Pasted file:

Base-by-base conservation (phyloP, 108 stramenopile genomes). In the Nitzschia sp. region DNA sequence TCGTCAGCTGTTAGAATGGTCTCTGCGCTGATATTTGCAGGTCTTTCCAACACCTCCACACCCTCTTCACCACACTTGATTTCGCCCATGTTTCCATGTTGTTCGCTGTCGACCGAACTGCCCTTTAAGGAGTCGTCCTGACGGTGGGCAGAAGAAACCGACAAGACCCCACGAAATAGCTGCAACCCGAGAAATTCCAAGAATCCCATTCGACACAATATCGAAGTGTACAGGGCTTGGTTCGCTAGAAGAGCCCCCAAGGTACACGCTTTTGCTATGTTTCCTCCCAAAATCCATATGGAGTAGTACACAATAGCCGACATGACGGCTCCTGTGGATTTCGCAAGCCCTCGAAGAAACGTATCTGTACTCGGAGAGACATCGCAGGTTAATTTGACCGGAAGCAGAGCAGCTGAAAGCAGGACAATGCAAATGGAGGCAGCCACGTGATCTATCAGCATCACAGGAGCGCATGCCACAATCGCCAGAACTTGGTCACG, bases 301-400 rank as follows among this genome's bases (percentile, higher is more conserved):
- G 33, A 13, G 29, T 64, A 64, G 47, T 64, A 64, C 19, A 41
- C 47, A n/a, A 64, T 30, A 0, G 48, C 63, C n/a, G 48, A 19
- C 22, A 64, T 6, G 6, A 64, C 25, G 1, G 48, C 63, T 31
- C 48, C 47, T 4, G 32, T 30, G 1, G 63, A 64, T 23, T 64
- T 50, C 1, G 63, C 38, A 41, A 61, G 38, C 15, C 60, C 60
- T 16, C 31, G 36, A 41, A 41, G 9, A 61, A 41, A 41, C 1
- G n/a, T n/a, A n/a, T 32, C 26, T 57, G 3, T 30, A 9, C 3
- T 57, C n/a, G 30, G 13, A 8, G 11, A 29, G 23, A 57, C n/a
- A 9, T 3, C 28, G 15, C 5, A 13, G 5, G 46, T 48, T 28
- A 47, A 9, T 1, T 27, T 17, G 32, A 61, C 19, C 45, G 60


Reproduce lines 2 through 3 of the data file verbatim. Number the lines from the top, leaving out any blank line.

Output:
- G 33, A 13, G 29, T 64, A 64, G 47, T 64, A 64, C 19, A 41
- C 47, A n/a, A 64, T 30, A 0, G 48, C 63, C n/a, G 48, A 19